Access access, access access to information. I want to hear about skin color. I want to hear about set design, I want to hear about lighting. I want to hear about steamy sex scenes. I want to hear about gender stuff that’s going on. If there’s space for it, I want to hear about it. It’s getting better. But historically, audio description has been very sanitized and in my opinion, almost infantilized. I don’t know if it’s because there’s this image of like, oh, protect the poor blind people. I don’t quite understand why that’s the way it’s been. People are waking up and people are listening and taking note to the fact that we are well rounded individuals, we are of this world. And so race does matter. representation matters.

TR:
Back on the professional side of AD networks, Nefertiti and I got to work together on multiple projects, including an appearance right here, where she provided the audio description in a YGBD episode featuring Latif McLeod. She was the AD narrator during the ACB Awards Gala, which I had the honor of hosting, and I had the privilege of narrating her AD script for a film by Syed Dyson titled Say His Name: Five Days for George Floyd.

Big shout out to Steven Lentinus, one of the films composers himself an AD consumer. He got the buyer from both sides to produce an AD track for the film. He contacted Roy Samuelson who curated the all blind scenes to produce the track.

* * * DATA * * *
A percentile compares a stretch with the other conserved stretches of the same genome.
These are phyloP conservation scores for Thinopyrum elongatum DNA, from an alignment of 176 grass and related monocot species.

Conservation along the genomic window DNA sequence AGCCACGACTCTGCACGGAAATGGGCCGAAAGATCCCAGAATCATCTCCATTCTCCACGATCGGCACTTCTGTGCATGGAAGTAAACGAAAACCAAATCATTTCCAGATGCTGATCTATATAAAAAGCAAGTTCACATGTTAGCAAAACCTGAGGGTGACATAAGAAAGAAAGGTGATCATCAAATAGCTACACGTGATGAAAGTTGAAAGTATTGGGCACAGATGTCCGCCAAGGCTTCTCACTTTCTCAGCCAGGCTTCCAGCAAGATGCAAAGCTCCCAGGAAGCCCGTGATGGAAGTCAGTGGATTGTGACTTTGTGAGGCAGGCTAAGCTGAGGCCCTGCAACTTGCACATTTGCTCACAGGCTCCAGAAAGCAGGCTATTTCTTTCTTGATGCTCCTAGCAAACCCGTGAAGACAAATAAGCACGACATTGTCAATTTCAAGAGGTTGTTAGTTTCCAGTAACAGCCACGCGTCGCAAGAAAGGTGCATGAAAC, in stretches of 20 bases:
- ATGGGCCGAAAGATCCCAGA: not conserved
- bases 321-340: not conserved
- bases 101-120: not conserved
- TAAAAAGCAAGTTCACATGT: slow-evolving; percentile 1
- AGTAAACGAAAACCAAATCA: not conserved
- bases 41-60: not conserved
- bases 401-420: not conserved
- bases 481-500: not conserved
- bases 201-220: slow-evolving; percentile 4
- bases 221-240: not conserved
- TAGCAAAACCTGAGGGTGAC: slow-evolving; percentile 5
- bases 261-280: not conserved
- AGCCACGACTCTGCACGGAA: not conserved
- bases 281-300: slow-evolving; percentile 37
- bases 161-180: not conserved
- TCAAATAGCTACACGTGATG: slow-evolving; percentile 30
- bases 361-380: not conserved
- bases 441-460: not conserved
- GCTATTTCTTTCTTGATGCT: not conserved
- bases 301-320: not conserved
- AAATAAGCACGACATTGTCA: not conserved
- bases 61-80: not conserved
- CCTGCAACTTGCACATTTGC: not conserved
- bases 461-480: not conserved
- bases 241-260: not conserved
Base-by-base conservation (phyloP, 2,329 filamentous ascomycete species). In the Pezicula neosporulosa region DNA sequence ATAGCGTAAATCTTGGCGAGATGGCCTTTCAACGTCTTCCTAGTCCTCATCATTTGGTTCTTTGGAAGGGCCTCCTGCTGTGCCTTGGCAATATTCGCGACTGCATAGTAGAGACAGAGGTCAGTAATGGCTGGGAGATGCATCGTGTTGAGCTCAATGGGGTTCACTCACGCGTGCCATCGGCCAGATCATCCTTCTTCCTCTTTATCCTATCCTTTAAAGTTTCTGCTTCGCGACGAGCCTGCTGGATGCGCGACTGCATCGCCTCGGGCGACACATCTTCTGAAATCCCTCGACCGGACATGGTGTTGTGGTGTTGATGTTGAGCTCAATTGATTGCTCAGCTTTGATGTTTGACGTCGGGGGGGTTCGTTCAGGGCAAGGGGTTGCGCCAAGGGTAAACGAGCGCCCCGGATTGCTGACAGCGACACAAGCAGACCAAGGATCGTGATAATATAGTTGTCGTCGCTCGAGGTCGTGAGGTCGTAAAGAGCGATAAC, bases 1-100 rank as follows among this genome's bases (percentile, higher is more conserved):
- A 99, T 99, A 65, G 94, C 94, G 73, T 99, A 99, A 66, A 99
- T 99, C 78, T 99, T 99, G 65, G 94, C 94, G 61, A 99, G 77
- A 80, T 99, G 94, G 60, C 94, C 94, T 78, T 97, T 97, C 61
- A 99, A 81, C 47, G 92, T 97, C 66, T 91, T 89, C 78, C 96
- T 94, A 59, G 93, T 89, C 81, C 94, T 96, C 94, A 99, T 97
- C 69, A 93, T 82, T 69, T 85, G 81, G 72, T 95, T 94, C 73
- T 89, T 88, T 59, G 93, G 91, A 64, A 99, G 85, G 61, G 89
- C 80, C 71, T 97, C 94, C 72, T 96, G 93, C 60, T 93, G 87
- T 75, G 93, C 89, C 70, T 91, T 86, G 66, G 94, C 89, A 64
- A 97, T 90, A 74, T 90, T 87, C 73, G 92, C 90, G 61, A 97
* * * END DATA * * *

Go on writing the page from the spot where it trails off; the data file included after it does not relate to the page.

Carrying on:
Nefertiti:
This was a really fascinating opportunity. I as the writer, Serena Gilbert as the quality control specialists, the one and only Thomas Reid as the narrator, a combination, I believe, a team effort between Byron Lee and Chris Snyder, as the engineers, all blind folks, we have the opportunity to come together as an all blind team to make this documentary accessible by way of audio description. And I think we did that beautifully. It is something that I will always be honored to have been a part of, especially holding the role, the controversial role of being a writer, while blind.

TR:
It’s not the first time we talked about this here on the podcast. I think I’ve been talking about this idea before I even knew of a blind person writing AD. It’s understandable that some people, especially those who are not blind, would be curious as to how this is accomplished. I can see how other blind people would be interested to. What’s not cool is the fact that it became controversial.